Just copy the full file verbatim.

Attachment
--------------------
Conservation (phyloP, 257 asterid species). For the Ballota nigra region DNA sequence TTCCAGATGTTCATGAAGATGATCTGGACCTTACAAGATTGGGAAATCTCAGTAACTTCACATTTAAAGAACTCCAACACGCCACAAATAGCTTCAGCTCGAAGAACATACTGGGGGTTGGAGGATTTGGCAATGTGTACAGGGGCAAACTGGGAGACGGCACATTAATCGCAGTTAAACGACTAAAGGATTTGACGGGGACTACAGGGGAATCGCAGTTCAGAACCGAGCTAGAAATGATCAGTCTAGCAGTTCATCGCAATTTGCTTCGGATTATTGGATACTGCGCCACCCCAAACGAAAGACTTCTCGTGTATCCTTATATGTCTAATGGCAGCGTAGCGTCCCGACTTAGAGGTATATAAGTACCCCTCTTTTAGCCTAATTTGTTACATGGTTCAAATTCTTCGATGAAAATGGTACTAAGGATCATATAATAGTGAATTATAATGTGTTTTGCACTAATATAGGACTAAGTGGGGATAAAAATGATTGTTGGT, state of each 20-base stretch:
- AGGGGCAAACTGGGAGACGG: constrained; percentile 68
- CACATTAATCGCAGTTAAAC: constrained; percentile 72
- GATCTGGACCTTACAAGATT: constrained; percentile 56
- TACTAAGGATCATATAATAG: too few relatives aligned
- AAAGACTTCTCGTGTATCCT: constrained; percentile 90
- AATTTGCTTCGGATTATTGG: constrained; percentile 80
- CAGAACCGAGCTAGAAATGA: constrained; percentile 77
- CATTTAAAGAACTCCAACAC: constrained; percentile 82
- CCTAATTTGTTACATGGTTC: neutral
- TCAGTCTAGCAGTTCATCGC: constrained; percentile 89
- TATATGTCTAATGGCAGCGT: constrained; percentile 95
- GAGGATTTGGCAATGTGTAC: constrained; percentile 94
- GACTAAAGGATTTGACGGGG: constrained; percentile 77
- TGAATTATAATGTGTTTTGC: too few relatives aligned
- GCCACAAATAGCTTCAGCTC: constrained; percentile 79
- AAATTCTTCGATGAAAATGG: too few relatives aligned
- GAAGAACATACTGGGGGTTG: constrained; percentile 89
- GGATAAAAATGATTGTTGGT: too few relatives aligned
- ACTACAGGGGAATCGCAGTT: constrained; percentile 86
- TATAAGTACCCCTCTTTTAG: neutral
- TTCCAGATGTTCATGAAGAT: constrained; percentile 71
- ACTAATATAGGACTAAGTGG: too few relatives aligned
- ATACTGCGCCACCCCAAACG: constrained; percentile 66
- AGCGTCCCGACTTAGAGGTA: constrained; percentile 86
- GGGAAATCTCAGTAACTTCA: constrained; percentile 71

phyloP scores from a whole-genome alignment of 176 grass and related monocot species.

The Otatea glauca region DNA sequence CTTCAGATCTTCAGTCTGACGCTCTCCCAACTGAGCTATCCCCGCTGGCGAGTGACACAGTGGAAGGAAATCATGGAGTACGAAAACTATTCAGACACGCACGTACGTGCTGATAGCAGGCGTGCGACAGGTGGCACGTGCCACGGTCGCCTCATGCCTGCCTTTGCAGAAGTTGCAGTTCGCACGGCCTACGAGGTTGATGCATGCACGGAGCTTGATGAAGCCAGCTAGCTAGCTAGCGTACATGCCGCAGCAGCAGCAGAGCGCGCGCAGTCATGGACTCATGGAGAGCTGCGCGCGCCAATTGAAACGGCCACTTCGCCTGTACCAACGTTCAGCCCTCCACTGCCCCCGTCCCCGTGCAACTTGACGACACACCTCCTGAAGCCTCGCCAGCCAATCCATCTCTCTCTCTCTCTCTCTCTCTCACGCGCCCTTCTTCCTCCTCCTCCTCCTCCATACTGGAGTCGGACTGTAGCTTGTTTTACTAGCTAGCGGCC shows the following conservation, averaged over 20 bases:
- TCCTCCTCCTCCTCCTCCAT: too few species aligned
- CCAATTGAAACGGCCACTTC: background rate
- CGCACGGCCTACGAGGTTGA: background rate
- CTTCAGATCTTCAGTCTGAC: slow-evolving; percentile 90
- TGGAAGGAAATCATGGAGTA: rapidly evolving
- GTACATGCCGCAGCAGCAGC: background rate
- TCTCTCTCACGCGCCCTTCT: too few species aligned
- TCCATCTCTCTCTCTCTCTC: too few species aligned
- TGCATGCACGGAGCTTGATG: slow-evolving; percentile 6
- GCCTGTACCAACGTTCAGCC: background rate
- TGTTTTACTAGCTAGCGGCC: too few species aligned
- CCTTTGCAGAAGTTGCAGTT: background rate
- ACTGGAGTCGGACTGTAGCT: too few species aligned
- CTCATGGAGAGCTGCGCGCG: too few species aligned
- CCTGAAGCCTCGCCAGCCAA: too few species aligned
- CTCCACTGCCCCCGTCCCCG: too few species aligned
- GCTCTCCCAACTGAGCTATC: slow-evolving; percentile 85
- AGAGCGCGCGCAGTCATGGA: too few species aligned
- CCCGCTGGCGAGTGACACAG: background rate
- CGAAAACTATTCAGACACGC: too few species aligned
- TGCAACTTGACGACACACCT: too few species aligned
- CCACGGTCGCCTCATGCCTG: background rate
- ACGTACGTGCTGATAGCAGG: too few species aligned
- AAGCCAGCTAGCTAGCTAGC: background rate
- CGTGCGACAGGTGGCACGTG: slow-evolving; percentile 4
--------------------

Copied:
Conservation (phyloP, 257 asterid species). For the Ballota nigra region DNA sequence TTCCAGATGTTCATGAAGATGATCTGGACCTTACAAGATTGGGAAATCTCAGTAACTTCACATTTAAAGAACTCCAACACGCCACAAATAGCTTCAGCTCGAAGAACATACTGGGGGTTGGAGGATTTGGCAATGTGTACAGGGGCAAACTGGGAGACGGCACATTAATCGCAGTTAAACGACTAAAGGATTTGACGGGGACTACAGGGGAATCGCAGTTCAGAACCGAGCTAGAAATGATCAGTCTAGCAGTTCATCGCAATTTGCTTCGGATTATTGGATACTGCGCCACCCCAAACGAAAGACTTCTCGTGTATCCTTATATGTCTAATGGCAGCGTAGCGTCCCGACTTAGAGGTATATAAGTACCCCTCTTTTAGCCTAATTTGTTACATGGTTCAAATTCTTCGATGAAAATGGTACTAAGGATCATATAATAGTGAATTATAATGTGTTTTGCACTAATATAGGACTAAGTGGGGATAAAAATGATTGTTGGT, state of each 20-base stretch:
- AGGGGCAAACTGGGAGACGG: constrained; percentile 68
- CACATTAATCGCAGTTAAAC: constrained; percentile 72
- GATCTGGACCTTACAAGATT: constrained; percentile 56
- TACTAAGGATCATATAATAG: too few relatives aligned
- AAAGACTTCTCGTGTATCCT: constrained; percentile 90
- AATTTGCTTCGGATTATTGG: constrained; percentile 80
- CAGAACCGAGCTAGAAATGA: constrained; percentile 77
- CATTTAAAGAACTCCAACAC: constrained; percentile 82
- CCTAATTTGTTACATGGTTC: neutral
- TCAGTCTAGCAGTTCATCGC: constrained; percentile 89
- TATATGTCTAATGGCAGCGT: constrained; percentile 95
- GAGGATTTGGCAATGTGTAC: constrained; percentile 94
- GACTAAAGGATTTGACGGGG: constrained; percentile 77
- TGAATTATAATGTGTTTTGC: too few relatives aligned
- GCCACAAATAGCTTCAGCTC: constrained; percentile 79
- AAATTCTTCGATGAAAATGG: too few relatives aligned
- GAAGAACATACTGGGGGTTG: constrained; percentile 89
- GGATAAAAATGATTGTTGGT: too few relatives aligned
- ACTACAGGGGAATCGCAGTT: constrained; percentile 86
- TATAAGTACCCCTCTTTTAG: neutral
- TTCCAGATGTTCATGAAGAT: constrained; percentile 71
- ACTAATATAGGACTAAGTGG: too few relatives aligned
- ATACTGCGCCACCCCAAACG: constrained; percentile 66
- AGCGTCCCGACTTAGAGGTA: constrained; percentile 86
- GGGAAATCTCAGTAACTTCA: constrained; percentile 71

phyloP scores from a whole-genome alignment of 176 grass and related monocot species.

The Otatea glauca region DNA sequence CTTCAGATCTTCAGTCTGACGCTCTCCCAACTGAGCTATCCCCGCTGGCGAGTGACACAGTGGAAGGAAATCATGGAGTACGAAAACTATTCAGACACGCACGTACGTGCTGATAGCAGGCGTGCGACAGGTGGCACGTGCCACGGTCGCCTCATGCCTGCCTTTGCAGAAGTTGCAGTTCGCACGGCCTACGAGGTTGATGCATGCACGGAGCTTGATGAAGCCAGCTAGCTAGCTAGCGTACATGCCGCAGCAGCAGCAGAGCGCGCGCAGTCATGGACTCATGGAGAGCTGCGCGCGCCAATTGAAACGGCCACTTCGCCTGTACCAACGTTCAGCCCTCCACTGCCCCCGTCCCCGTGCAACTTGACGACACACCTCCTGAAGCCTCGCCAGCCAATCCATCTCTCTCTCTCTCTCTCTCTCTCACGCGCCCTTCTTCCTCCTCCTCCTCCTCCATACTGGAGTCGGACTGTAGCTTGTTTTACTAGCTAGCGGCC shows the following conservation, averaged over 20 bases:
- TCCTCCTCCTCCTCCTCCAT: too few species aligned
- CCAATTGAAACGGCCACTTC: background rate
- CGCACGGCCTACGAGGTTGA: background rate
- CTTCAGATCTTCAGTCTGAC: slow-evolving; percentile 90
- TGGAAGGAAATCATGGAGTA: rapidly evolving
- GTACATGCCGCAGCAGCAGC: background rate
- TCTCTCTCACGCGCCCTTCT: too few species aligned
- TCCATCTCTCTCTCTCTCTC: too few species aligned
- TGCATGCACGGAGCTTGATG: slow-evolving; percentile 6
- GCCTGTACCAACGTTCAGCC: background rate
- TGTTTTACTAGCTAGCGGCC: too few species aligned
- CCTTTGCAGAAGTTGCAGTT: background rate
- ACTGGAGTCGGACTGTAGCT: too few species aligned
- CTCATGGAGAGCTGCGCGCG: too few species aligned
- CCTGAAGCCTCGCCAGCCAA: too few species aligned
- CTCCACTGCCCCCGTCCCCG: too few species aligned
- GCTCTCCCAACTGAGCTATC: slow-evolving; percentile 85
- AGAGCGCGCGCAGTCATGGA: too few species aligned
- CCCGCTGGCGAGTGACACAG: background rate
- CGAAAACTATTCAGACACGC: too few species aligned
- TGCAACTTGACGACACACCT: too few species aligned
- CCACGGTCGCCTCATGCCTG: background rate
- ACGTACGTGCTGATAGCAGG: too few species aligned
- AAGCCAGCTAGCTAGCTAGC: background rate
- CGTGCGACAGGTGGCACGTG: slow-evolving; percentile 4